FIGHTBACK for Autism

I accidentally came across Fightback for Autism while standing in the middle of a crowded Toys R Us the week after Thanksgiving. Toy stores stress me out. Something about the too bright colors and inanimate objects springing to life when you walk by. This day was no different. I had been on the hunt for a train or Lego table. It was going to be the big Christmas reveal. It was going to be my mother-of-the-year present that would bridge the gap between Charlie’s needs and the twins wants. Finally an activity that they could all do together! Let us join hands and listen to “Imagine” and build Lego castles.

“Imagine all the people living life in peace, you may say I’m a dreamer but I’m not the only one…”

Here’s the wrench in my dreams: all the tables that Toys R Us had to offer (and they had plenty) were too low for Charlie to reach in his wheelchair. He’d have to bend sideways like a deflating snowman on the front lawn just to reach and that’s exactly what we were trying to get him to STOP doing. So I whipped out my phone and let Google guide me. I laid out all my requirements: sturdy, tall enough, able to convert from Lego table to regular play table, rim around the edge, storage, and closed my eyes, made a wish and hit “search.” And found Fightback for Autism.

 

 

 

 

 

 

Yes, they had the perfect table. They offered it in two finishes and two heights. They sent two extra Lego boards just because. I ordered it standing right then, despite being in enemy territory. And then an hour later I panicked. What if it was impossible to put together or what if it didn’t arrive in time? Could I still get the motherhood prize if I handed the kids an IOU? So I called the help line and they patched me through to the person responsible for shipping the tables and she talked to me for twenty minutes, just because. She reassured me it would get there in plenty of time. She actually put me on hold to print out the order and pull the label and get it ready to go out THAT DAY. And then we talked. She wanted to know about Charlie. She genuinely interested. This wasn’t just customer service, it was person-to-person connection. She had a heart for what she did.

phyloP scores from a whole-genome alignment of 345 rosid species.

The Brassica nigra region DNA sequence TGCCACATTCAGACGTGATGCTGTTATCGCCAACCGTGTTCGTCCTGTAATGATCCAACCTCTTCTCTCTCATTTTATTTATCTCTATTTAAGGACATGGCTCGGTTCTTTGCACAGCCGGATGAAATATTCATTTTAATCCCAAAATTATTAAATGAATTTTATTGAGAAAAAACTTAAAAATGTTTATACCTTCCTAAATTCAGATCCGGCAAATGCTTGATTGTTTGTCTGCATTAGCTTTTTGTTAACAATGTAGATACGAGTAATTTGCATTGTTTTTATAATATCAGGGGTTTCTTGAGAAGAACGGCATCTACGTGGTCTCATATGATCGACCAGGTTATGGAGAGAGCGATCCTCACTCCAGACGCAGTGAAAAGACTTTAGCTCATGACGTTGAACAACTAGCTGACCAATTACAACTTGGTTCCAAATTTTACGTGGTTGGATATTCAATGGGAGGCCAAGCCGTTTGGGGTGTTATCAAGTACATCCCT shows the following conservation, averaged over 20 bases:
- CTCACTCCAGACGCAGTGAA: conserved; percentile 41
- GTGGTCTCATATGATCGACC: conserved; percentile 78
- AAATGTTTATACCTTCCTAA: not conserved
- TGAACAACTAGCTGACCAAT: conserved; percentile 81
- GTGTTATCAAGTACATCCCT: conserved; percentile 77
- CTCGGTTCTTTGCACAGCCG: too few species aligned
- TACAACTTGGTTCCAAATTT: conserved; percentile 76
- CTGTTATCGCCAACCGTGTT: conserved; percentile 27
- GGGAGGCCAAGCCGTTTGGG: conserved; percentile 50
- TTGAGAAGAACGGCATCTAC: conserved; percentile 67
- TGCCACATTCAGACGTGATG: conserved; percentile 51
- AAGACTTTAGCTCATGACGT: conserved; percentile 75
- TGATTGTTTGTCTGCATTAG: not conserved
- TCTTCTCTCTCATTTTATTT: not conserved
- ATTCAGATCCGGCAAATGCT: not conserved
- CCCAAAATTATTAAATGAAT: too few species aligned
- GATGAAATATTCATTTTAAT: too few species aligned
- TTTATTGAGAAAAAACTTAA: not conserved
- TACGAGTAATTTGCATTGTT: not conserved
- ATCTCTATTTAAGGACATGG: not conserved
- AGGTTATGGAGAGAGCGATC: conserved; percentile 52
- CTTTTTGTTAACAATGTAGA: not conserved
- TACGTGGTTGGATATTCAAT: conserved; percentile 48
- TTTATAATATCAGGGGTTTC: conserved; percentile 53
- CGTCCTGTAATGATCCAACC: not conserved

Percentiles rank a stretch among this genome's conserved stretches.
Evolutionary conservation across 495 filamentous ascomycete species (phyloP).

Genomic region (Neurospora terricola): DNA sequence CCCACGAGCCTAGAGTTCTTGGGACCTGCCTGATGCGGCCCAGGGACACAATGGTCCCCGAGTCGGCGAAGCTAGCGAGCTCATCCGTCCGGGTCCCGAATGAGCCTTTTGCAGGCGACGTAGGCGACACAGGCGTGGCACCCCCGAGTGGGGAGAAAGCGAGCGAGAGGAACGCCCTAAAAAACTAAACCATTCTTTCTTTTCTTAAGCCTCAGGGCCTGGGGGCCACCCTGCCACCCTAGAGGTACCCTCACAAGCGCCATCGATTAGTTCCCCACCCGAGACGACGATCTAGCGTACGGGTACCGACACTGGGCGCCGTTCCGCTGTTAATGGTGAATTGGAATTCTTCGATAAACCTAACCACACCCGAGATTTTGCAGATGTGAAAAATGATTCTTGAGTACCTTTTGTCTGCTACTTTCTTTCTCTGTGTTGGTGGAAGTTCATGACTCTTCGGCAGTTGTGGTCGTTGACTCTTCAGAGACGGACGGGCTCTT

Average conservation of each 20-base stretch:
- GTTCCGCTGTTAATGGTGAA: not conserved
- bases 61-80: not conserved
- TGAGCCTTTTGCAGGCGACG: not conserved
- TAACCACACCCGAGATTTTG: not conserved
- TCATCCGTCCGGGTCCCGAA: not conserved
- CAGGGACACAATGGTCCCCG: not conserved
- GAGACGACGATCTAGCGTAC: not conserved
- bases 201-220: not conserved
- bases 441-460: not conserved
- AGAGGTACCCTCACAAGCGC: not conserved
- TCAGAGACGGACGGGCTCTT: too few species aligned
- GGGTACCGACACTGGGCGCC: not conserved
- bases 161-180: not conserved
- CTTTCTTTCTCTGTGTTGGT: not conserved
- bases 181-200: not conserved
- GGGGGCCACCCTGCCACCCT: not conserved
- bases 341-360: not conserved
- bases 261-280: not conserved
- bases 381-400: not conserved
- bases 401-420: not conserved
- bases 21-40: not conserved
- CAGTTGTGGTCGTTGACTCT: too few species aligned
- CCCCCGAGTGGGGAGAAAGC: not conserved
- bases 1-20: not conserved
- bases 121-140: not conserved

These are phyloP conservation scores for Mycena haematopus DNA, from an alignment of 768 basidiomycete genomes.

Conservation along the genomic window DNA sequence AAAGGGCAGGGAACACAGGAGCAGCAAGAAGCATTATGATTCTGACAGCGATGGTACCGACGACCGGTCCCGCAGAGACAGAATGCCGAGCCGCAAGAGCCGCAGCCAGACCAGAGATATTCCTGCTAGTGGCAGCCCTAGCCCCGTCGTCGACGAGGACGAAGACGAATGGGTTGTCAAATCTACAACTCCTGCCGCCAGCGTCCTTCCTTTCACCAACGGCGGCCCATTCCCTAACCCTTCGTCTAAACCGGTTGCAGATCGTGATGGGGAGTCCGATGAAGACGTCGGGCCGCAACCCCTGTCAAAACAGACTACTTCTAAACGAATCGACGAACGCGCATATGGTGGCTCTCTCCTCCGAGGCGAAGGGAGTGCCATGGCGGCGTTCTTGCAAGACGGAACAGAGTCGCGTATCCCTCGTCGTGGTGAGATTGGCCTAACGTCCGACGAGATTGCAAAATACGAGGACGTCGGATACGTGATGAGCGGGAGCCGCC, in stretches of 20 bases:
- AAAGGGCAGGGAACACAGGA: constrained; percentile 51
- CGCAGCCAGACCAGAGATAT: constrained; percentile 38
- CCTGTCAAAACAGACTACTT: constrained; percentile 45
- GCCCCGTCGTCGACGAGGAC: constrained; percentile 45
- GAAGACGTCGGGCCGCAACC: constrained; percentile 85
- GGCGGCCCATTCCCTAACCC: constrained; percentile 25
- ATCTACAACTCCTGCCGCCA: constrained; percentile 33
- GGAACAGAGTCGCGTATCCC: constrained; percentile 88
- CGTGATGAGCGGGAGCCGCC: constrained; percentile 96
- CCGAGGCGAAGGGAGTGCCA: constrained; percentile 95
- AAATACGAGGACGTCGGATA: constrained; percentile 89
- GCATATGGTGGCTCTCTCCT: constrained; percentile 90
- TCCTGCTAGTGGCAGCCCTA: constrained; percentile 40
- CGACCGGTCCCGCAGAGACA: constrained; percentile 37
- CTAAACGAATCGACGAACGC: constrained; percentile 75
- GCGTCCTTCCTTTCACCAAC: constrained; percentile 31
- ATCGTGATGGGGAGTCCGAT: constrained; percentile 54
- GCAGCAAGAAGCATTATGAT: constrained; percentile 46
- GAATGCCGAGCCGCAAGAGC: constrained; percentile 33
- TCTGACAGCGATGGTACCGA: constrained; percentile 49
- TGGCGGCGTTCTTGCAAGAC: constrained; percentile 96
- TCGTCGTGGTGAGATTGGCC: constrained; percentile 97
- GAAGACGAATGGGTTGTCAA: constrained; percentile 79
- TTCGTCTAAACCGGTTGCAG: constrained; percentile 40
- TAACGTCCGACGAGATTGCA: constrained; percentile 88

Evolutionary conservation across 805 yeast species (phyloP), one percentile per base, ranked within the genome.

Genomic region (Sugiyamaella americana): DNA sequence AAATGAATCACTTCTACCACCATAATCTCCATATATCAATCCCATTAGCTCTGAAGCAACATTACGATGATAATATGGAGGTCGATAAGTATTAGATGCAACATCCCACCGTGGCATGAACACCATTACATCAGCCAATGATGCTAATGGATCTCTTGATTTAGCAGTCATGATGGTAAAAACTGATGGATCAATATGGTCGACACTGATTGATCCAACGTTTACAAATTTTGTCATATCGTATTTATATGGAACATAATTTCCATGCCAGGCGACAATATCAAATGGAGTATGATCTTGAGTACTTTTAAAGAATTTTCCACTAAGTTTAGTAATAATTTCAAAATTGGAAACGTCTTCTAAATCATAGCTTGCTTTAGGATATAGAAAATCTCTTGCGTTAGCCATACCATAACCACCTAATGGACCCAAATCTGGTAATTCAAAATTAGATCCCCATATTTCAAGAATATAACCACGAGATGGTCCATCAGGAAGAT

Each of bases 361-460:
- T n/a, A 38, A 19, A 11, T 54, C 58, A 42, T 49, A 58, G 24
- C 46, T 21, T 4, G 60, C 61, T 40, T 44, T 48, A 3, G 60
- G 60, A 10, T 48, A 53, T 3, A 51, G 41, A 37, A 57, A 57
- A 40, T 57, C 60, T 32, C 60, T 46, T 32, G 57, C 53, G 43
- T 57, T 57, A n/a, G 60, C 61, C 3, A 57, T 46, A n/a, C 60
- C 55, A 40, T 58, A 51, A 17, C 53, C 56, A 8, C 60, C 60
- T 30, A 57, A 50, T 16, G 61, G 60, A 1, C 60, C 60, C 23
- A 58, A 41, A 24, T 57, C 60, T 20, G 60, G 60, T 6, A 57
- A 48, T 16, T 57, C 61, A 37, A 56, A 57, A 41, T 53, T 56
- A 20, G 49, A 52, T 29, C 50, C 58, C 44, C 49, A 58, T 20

The table was perfect. This kids love it. Charlie can use it in his wheelchair and stander and it forces him to keep his head up while he plays. Jury’s still out on the mother-of-the-year award, but I’m campaigning hard.

 

 

 

 

 

 

 

 

 

But the table is on one part of the story. It’s the organization that wins me over. They are a non profit and they aim to “help families fight for FULL ACCESS to medical and therapy services including adequate insurance reimbursement for services.  Our mission is dedicated to fighting for Full Access to Medical & Therapy Services, as well as developing & supporting home based educational programs to teach & guide parents on how to carry out therapy services at home at 6- 7 days a week.” As someone whose fought the good fight with insurance and lost more than I’ve won, this is the kind of mission I can get behind. One of their long term goals is to “build and open a full service AUTISM DIAGNOSTIC CENTER, similar to the medical model of the Mayo Clinic.” They are in it for the long haul. They want to FIGHTBACK against the tide of insurance denials and insufficient care that children and adults with autism often receive.

These people have heart and core values. If I can both help them and benefit from it through our new activity table, then that actually is the gift that keeps on giving. If you know of anyone with special needs I encourage you to check out their website. They sell medical equipment as well as toys and you know that the money will be well spent. The special needs community is…a special one. We have to help each other help the ones we love.

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